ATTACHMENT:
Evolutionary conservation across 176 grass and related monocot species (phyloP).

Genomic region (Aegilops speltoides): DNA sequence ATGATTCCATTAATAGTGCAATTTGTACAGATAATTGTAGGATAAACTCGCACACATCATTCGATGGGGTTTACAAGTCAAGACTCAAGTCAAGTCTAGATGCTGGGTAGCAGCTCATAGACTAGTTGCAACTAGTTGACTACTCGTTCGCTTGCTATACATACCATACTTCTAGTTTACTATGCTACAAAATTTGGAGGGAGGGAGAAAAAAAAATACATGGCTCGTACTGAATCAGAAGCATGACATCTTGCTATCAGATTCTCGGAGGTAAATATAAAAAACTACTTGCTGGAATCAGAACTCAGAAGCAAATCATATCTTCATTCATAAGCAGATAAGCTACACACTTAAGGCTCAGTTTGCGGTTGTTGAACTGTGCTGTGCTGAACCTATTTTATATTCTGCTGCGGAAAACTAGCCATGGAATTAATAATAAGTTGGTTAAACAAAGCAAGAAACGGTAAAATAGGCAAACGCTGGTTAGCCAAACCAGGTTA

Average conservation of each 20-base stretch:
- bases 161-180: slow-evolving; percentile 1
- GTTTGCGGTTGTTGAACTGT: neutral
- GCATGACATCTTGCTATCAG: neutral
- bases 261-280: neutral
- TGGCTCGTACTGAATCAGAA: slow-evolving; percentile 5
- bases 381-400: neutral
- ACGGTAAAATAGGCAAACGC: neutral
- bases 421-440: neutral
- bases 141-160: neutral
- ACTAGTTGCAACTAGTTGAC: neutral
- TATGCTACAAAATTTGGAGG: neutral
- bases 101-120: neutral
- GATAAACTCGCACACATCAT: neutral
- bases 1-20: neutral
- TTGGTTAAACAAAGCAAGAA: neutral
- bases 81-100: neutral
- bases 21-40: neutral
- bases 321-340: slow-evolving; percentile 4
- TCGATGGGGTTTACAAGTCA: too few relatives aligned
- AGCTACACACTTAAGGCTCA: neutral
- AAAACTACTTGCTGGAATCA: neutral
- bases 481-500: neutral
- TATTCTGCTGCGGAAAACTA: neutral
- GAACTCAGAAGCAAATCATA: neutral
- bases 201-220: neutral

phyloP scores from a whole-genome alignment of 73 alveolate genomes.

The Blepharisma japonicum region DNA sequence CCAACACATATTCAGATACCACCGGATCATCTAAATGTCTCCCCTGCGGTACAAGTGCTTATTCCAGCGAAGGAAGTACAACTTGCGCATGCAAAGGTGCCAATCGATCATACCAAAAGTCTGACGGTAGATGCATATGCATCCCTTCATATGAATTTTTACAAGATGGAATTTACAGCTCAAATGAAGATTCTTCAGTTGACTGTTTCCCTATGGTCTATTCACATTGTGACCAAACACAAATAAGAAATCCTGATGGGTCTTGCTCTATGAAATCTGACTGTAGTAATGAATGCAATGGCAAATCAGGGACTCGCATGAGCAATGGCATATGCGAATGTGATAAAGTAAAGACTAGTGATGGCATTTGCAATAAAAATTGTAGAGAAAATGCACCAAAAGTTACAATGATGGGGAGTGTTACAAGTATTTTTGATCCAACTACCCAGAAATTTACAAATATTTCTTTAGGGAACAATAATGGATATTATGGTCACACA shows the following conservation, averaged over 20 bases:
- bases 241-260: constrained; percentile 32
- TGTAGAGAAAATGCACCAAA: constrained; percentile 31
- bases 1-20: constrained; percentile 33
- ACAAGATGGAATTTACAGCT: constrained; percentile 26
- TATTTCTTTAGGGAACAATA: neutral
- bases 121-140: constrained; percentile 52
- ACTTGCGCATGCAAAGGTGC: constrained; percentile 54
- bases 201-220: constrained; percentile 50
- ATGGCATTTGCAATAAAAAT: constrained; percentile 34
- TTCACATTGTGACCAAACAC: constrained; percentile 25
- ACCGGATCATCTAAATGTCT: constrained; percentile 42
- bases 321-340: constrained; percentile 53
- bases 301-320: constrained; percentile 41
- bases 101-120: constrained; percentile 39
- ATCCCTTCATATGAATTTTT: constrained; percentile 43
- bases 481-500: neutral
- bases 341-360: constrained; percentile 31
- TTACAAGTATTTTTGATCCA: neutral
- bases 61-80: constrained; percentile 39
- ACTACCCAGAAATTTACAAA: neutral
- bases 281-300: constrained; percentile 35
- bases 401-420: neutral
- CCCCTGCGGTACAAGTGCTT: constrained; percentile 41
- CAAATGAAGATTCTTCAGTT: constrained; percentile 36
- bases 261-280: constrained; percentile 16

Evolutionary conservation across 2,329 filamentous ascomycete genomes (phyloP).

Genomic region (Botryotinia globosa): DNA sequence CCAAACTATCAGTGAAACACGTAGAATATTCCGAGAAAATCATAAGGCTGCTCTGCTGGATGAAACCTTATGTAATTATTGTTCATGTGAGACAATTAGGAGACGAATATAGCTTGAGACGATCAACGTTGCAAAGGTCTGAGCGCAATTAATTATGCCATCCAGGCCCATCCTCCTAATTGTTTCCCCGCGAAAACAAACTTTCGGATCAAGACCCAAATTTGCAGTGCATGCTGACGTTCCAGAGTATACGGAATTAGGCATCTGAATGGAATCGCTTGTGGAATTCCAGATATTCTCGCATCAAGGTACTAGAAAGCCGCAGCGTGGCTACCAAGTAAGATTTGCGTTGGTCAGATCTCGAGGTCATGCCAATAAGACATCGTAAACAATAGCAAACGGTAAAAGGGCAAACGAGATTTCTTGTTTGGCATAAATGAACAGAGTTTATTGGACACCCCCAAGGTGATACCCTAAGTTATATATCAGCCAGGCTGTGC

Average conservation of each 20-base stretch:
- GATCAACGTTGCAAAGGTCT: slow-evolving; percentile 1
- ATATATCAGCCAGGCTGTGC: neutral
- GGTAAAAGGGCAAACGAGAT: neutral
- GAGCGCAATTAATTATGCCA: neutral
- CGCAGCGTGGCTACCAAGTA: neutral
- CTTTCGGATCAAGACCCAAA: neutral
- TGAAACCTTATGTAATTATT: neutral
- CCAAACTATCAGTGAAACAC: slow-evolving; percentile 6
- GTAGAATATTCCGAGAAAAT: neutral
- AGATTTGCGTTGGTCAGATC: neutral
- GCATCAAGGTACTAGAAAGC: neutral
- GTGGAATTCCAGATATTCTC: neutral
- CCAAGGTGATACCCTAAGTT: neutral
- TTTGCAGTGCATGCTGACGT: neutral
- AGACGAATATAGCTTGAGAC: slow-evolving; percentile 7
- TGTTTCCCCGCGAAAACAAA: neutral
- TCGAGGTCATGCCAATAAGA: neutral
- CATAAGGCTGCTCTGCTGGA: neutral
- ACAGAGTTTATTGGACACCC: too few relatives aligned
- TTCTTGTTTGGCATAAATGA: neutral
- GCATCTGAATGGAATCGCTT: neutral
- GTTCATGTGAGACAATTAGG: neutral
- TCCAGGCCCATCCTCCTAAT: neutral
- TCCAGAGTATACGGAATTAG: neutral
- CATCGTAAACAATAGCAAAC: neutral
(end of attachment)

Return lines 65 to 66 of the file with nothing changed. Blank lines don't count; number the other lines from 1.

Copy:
- TGAAACCTTATGTAATTATT: neutral
- CCAAACTATCAGTGAAACAC: slow-evolving; percentile 6